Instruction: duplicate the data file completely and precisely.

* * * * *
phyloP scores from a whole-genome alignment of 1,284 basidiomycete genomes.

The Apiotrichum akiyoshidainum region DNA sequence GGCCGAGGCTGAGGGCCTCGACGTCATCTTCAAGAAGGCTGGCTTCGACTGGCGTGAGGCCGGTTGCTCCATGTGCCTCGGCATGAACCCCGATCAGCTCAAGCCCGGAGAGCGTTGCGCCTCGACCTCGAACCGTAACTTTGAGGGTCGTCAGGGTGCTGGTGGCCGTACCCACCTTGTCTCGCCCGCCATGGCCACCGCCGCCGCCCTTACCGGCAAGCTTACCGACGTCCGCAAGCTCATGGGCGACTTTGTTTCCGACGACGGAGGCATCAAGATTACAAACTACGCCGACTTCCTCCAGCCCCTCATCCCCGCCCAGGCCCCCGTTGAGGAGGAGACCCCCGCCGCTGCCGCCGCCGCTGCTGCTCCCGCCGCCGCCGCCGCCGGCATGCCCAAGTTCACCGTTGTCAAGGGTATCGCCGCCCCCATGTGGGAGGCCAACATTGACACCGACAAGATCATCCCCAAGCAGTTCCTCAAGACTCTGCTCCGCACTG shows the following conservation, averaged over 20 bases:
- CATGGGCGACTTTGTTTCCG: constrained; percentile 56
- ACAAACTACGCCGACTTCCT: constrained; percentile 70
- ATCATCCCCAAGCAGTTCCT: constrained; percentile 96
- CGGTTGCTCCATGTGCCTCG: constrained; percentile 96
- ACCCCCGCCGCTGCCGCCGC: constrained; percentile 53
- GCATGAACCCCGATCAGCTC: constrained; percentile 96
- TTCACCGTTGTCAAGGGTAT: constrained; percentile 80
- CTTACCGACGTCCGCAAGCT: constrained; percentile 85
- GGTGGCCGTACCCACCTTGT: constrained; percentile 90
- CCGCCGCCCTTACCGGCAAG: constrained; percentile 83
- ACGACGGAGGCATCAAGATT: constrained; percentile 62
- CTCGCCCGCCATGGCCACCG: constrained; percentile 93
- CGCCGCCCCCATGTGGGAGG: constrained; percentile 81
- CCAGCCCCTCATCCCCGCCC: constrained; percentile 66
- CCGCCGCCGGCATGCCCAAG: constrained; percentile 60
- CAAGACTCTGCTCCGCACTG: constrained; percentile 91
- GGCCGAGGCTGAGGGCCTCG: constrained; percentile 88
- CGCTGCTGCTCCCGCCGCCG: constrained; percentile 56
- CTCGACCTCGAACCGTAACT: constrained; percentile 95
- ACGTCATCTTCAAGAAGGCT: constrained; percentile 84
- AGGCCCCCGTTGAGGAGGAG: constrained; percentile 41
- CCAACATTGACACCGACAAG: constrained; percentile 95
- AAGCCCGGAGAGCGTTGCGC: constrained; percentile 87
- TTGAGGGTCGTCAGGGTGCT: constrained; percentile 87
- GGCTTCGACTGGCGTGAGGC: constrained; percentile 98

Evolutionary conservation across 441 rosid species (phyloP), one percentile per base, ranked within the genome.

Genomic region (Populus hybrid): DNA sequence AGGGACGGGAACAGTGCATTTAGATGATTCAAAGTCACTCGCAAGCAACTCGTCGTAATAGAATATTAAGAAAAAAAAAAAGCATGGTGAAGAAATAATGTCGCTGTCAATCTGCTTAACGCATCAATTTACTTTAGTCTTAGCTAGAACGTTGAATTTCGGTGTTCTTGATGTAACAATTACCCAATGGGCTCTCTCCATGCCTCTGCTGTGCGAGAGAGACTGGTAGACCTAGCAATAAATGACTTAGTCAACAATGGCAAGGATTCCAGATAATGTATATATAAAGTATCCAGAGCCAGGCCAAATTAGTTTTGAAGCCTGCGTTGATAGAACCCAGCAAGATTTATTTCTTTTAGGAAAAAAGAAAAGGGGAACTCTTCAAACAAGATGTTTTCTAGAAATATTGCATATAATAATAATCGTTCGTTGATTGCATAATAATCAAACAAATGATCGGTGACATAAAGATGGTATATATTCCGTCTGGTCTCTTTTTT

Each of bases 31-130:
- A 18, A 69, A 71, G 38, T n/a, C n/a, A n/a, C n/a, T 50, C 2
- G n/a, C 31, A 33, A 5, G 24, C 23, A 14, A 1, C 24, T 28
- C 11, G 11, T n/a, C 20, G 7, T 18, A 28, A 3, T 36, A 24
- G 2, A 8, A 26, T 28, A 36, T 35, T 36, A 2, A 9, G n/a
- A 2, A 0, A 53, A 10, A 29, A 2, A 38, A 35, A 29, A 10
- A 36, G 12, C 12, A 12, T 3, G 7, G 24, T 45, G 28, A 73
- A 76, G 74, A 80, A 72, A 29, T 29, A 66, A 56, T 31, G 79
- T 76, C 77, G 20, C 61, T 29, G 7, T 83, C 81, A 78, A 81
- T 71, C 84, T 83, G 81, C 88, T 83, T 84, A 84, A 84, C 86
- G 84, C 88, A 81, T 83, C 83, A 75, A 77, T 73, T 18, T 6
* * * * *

phyloP scores from a whole-genome alignment of 1,284 basidiomycete genomes.

The Apiotrichum akiyoshidainum region DNA sequence GGCCGAGGCTGAGGGCCTCGACGTCATCTTCAAGAAGGCTGGCTTCGACTGGCGTGAGGCCGGTTGCTCCATGTGCCTCGGCATGAACCCCGATCAGCTCAAGCCCGGAGAGCGTTGCGCCTCGACCTCGAACCGTAACTTTGAGGGTCGTCAGGGTGCTGGTGGCCGTACCCACCTTGTCTCGCCCGCCATGGCCACCGCCGCCGCCCTTACCGGCAAGCTTACCGACGTCCGCAAGCTCATGGGCGACTTTGTTTCCGACGACGGAGGCATCAAGATTACAAACTACGCCGACTTCCTCCAGCCCCTCATCCCCGCCCAGGCCCCCGTTGAGGAGGAGACCCCCGCCGCTGCCGCCGCCGCTGCTGCTCCCGCCGCCGCCGCCGCCGGCATGCCCAAGTTCACCGTTGTCAAGGGTATCGCCGCCCCCATGTGGGAGGCCAACATTGACACCGACAAGATCATCCCCAAGCAGTTCCTCAAGACTCTGCTCCGCACTG shows the following conservation, averaged over 20 bases:
- CATGGGCGACTTTGTTTCCG: constrained; percentile 56
- ACAAACTACGCCGACTTCCT: constrained; percentile 70
- ATCATCCCCAAGCAGTTCCT: constrained; percentile 96
- CGGTTGCTCCATGTGCCTCG: constrained; percentile 96
- ACCCCCGCCGCTGCCGCCGC: constrained; percentile 53
- GCATGAACCCCGATCAGCTC: constrained; percentile 96
- TTCACCGTTGTCAAGGGTAT: constrained; percentile 80
- CTTACCGACGTCCGCAAGCT: constrained; percentile 85
- GGTGGCCGTACCCACCTTGT: constrained; percentile 90
- CCGCCGCCCTTACCGGCAAG: constrained; percentile 83
- ACGACGGAGGCATCAAGATT: constrained; percentile 62
- CTCGCCCGCCATGGCCACCG: constrained; percentile 93
- CGCCGCCCCCATGTGGGAGG: constrained; percentile 81
- CCAGCCCCTCATCCCCGCCC: constrained; percentile 66
- CCGCCGCCGGCATGCCCAAG: constrained; percentile 60
- CAAGACTCTGCTCCGCACTG: constrained; percentile 91
- GGCCGAGGCTGAGGGCCTCG: constrained; percentile 88
- CGCTGCTGCTCCCGCCGCCG: constrained; percentile 56
- CTCGACCTCGAACCGTAACT: constrained; percentile 95
- ACGTCATCTTCAAGAAGGCT: constrained; percentile 84
- AGGCCCCCGTTGAGGAGGAG: constrained; percentile 41
- CCAACATTGACACCGACAAG: constrained; percentile 95
- AAGCCCGGAGAGCGTTGCGC: constrained; percentile 87
- TTGAGGGTCGTCAGGGTGCT: constrained; percentile 87
- GGCTTCGACTGGCGTGAGGC: constrained; percentile 98

Evolutionary conservation across 441 rosid species (phyloP), one percentile per base, ranked within the genome.

Genomic region (Populus hybrid): DNA sequence AGGGACGGGAACAGTGCATTTAGATGATTCAAAGTCACTCGCAAGCAACTCGTCGTAATAGAATATTAAGAAAAAAAAAAAGCATGGTGAAGAAATAATGTCGCTGTCAATCTGCTTAACGCATCAATTTACTTTAGTCTTAGCTAGAACGTTGAATTTCGGTGTTCTTGATGTAACAATTACCCAATGGGCTCTCTCCATGCCTCTGCTGTGCGAGAGAGACTGGTAGACCTAGCAATAAATGACTTAGTCAACAATGGCAAGGATTCCAGATAATGTATATATAAAGTATCCAGAGCCAGGCCAAATTAGTTTTGAAGCCTGCGTTGATAGAACCCAGCAAGATTTATTTCTTTTAGGAAAAAAGAAAAGGGGAACTCTTCAAACAAGATGTTTTCTAGAAATATTGCATATAATAATAATCGTTCGTTGATTGCATAATAATCAAACAAATGATCGGTGACATAAAGATGGTATATATTCCGTCTGGTCTCTTTTTT

Each of bases 31-130:
- A 18, A 69, A 71, G 38, T n/a, C n/a, A n/a, C n/a, T 50, C 2
- G n/a, C 31, A 33, A 5, G 24, C 23, A 14, A 1, C 24, T 28
- C 11, G 11, T n/a, C 20, G 7, T 18, A 28, A 3, T 36, A 24
- G 2, A 8, A 26, T 28, A 36, T 35, T 36, A 2, A 9, G n/a
- A 2, A 0, A 53, A 10, A 29, A 2, A 38, A 35, A 29, A 10
- A 36, G 12, C 12, A 12, T 3, G 7, G 24, T 45, G 28, A 73
- A 76, G 74, A 80, A 72, A 29, T 29, A 66, A 56, T 31, G 79
- T 76, C 77, G 20, C 61, T 29, G 7, T 83, C 81, A 78, A 81
- T 71, C 84, T 83, G 81, C 88, T 83, T 84, A 84, A 84, C 86
- G 84, C 88, A 81, T 83, C 83, A 75, A 77, T 73, T 18, T 6